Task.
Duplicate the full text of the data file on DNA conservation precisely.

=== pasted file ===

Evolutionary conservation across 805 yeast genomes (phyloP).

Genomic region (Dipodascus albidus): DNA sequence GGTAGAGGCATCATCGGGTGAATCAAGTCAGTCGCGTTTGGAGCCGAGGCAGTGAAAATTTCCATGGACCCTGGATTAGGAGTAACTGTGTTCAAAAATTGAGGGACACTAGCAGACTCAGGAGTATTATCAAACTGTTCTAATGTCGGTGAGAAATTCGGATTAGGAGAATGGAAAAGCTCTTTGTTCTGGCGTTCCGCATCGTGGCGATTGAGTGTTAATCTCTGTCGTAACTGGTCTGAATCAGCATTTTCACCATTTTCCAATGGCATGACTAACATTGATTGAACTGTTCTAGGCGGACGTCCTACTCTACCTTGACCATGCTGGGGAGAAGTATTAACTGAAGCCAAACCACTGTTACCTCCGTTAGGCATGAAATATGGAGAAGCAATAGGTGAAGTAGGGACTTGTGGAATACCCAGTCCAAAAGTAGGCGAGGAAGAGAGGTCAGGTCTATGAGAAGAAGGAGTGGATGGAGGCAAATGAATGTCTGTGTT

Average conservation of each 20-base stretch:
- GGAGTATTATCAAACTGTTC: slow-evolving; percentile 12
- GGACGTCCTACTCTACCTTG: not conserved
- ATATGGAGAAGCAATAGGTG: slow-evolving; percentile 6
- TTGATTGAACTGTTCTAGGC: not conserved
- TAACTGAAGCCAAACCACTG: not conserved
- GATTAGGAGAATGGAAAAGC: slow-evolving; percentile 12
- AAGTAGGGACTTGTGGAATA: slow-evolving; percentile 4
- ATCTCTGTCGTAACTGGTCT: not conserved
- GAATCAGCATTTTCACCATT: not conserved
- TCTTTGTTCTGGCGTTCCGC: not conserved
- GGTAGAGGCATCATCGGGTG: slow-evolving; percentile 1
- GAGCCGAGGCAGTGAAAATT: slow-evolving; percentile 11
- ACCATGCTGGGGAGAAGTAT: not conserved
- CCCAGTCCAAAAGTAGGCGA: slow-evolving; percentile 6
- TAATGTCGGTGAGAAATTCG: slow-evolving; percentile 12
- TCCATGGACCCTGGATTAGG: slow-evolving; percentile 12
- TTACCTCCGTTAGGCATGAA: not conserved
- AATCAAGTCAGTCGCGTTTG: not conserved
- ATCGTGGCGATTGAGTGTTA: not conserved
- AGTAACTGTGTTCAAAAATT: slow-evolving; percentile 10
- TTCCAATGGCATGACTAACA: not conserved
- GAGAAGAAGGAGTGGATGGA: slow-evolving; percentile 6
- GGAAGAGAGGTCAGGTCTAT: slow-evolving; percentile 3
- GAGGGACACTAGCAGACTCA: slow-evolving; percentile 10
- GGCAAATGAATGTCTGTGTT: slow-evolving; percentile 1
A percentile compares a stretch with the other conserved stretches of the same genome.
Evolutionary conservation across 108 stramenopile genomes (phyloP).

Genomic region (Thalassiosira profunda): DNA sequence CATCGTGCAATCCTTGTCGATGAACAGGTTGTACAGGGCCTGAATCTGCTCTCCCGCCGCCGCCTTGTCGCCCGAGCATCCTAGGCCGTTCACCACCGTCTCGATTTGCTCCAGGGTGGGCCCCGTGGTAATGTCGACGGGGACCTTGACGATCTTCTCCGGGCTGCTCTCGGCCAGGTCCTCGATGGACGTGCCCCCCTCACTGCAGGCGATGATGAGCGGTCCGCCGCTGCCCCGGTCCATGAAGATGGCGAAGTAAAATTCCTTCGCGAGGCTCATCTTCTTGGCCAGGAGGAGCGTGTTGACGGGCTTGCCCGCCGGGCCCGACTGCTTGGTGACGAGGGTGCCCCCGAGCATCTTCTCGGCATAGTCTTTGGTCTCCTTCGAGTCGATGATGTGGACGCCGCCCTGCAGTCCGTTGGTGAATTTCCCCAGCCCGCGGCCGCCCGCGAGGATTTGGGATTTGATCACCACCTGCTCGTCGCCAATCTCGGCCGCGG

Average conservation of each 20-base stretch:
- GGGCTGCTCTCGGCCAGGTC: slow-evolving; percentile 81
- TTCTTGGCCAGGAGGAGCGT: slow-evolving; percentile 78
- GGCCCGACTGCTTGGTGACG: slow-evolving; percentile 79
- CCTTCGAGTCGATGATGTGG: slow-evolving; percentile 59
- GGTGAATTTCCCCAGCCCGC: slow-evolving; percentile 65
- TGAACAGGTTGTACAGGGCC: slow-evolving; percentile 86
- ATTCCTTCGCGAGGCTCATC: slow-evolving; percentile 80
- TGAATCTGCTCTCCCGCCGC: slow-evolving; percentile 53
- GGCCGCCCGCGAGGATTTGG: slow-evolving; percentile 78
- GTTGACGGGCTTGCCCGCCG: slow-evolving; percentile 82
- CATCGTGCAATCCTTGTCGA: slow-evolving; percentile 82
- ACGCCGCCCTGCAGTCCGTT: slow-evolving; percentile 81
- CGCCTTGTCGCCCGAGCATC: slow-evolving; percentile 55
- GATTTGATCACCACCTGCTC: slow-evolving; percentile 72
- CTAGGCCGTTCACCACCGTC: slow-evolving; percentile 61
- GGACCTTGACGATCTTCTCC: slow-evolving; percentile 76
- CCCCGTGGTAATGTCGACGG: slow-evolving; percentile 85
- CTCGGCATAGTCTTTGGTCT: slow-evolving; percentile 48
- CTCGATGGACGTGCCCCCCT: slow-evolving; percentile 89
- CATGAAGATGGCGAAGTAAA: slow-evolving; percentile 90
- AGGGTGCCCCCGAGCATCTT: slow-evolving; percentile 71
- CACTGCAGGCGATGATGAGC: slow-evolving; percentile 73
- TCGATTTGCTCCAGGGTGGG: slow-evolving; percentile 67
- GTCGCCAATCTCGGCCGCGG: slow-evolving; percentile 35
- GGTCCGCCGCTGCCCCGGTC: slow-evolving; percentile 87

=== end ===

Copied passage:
Evolutionary conservation across 805 yeast genomes (phyloP).

Genomic region (Dipodascus albidus): DNA sequence GGTAGAGGCATCATCGGGTGAATCAAGTCAGTCGCGTTTGGAGCCGAGGCAGTGAAAATTTCCATGGACCCTGGATTAGGAGTAACTGTGTTCAAAAATTGAGGGACACTAGCAGACTCAGGAGTATTATCAAACTGTTCTAATGTCGGTGAGAAATTCGGATTAGGAGAATGGAAAAGCTCTTTGTTCTGGCGTTCCGCATCGTGGCGATTGAGTGTTAATCTCTGTCGTAACTGGTCTGAATCAGCATTTTCACCATTTTCCAATGGCATGACTAACATTGATTGAACTGTTCTAGGCGGACGTCCTACTCTACCTTGACCATGCTGGGGAGAAGTATTAACTGAAGCCAAACCACTGTTACCTCCGTTAGGCATGAAATATGGAGAAGCAATAGGTGAAGTAGGGACTTGTGGAATACCCAGTCCAAAAGTAGGCGAGGAAGAGAGGTCAGGTCTATGAGAAGAAGGAGTGGATGGAGGCAAATGAATGTCTGTGTT

Average conservation of each 20-base stretch:
- GGAGTATTATCAAACTGTTC: slow-evolving; percentile 12
- GGACGTCCTACTCTACCTTG: not conserved
- ATATGGAGAAGCAATAGGTG: slow-evolving; percentile 6
- TTGATTGAACTGTTCTAGGC: not conserved
- TAACTGAAGCCAAACCACTG: not conserved
- GATTAGGAGAATGGAAAAGC: slow-evolving; percentile 12
- AAGTAGGGACTTGTGGAATA: slow-evolving; percentile 4
- ATCTCTGTCGTAACTGGTCT: not conserved
- GAATCAGCATTTTCACCATT: not conserved
- TCTTTGTTCTGGCGTTCCGC: not conserved
- GGTAGAGGCATCATCGGGTG: slow-evolving; percentile 1
- GAGCCGAGGCAGTGAAAATT: slow-evolving; percentile 11
- ACCATGCTGGGGAGAAGTAT: not conserved
- CCCAGTCCAAAAGTAGGCGA: slow-evolving; percentile 6
- TAATGTCGGTGAGAAATTCG: slow-evolving; percentile 12
- TCCATGGACCCTGGATTAGG: slow-evolving; percentile 12
- TTACCTCCGTTAGGCATGAA: not conserved
- AATCAAGTCAGTCGCGTTTG: not conserved
- ATCGTGGCGATTGAGTGTTA: not conserved
- AGTAACTGTGTTCAAAAATT: slow-evolving; percentile 10
- TTCCAATGGCATGACTAACA: not conserved
- GAGAAGAAGGAGTGGATGGA: slow-evolving; percentile 6
- GGAAGAGAGGTCAGGTCTAT: slow-evolving; percentile 3
- GAGGGACACTAGCAGACTCA: slow-evolving; percentile 10
- GGCAAATGAATGTCTGTGTT: slow-evolving; percentile 1
A percentile compares a stretch with the other conserved stretches of the same genome.
Evolutionary conservation across 108 stramenopile genomes (phyloP).

Genomic region (Thalassiosira profunda): DNA sequence CATCGTGCAATCCTTGTCGATGAACAGGTTGTACAGGGCCTGAATCTGCTCTCCCGCCGCCGCCTTGTCGCCCGAGCATCCTAGGCCGTTCACCACCGTCTCGATTTGCTCCAGGGTGGGCCCCGTGGTAATGTCGACGGGGACCTTGACGATCTTCTCCGGGCTGCTCTCGGCCAGGTCCTCGATGGACGTGCCCCCCTCACTGCAGGCGATGATGAGCGGTCCGCCGCTGCCCCGGTCCATGAAGATGGCGAAGTAAAATTCCTTCGCGAGGCTCATCTTCTTGGCCAGGAGGAGCGTGTTGACGGGCTTGCCCGCCGGGCCCGACTGCTTGGTGACGAGGGTGCCCCCGAGCATCTTCTCGGCATAGTCTTTGGTCTCCTTCGAGTCGATGATGTGGACGCCGCCCTGCAGTCCGTTGGTGAATTTCCCCAGCCCGCGGCCGCCCGCGAGGATTTGGGATTTGATCACCACCTGCTCGTCGCCAATCTCGGCCGCGG

Average conservation of each 20-base stretch:
- GGGCTGCTCTCGGCCAGGTC: slow-evolving; percentile 81
- TTCTTGGCCAGGAGGAGCGT: slow-evolving; percentile 78
- GGCCCGACTGCTTGGTGACG: slow-evolving; percentile 79
- CCTTCGAGTCGATGATGTGG: slow-evolving; percentile 59
- GGTGAATTTCCCCAGCCCGC: slow-evolving; percentile 65
- TGAACAGGTTGTACAGGGCC: slow-evolving; percentile 86
- ATTCCTTCGCGAGGCTCATC: slow-evolving; percentile 80
- TGAATCTGCTCTCCCGCCGC: slow-evolving; percentile 53
- GGCCGCCCGCGAGGATTTGG: slow-evolving; percentile 78
- GTTGACGGGCTTGCCCGCCG: slow-evolving; percentile 82
- CATCGTGCAATCCTTGTCGA: slow-evolving; percentile 82
- ACGCCGCCCTGCAGTCCGTT: slow-evolving; percentile 81
- CGCCTTGTCGCCCGAGCATC: slow-evolving; percentile 55
- GATTTGATCACCACCTGCTC: slow-evolving; percentile 72
- CTAGGCCGTTCACCACCGTC: slow-evolving; percentile 61
- GGACCTTGACGATCTTCTCC: slow-evolving; percentile 76
- CCCCGTGGTAATGTCGACGG: slow-evolving; percentile 85
- CTCGGCATAGTCTTTGGTCT: slow-evolving; percentile 48
- CTCGATGGACGTGCCCCCCT: slow-evolving; percentile 89
- CATGAAGATGGCGAAGTAAA: slow-evolving; percentile 90
- AGGGTGCCCCCGAGCATCTT: slow-evolving; percentile 71
- CACTGCAGGCGATGATGAGC: slow-evolving; percentile 73
- TCGATTTGCTCCAGGGTGGG: slow-evolving; percentile 67
- GTCGCCAATCTCGGCCGCGG: slow-evolving; percentile 35
- GGTCCGCCGCTGCCCCGGTC: slow-evolving; percentile 87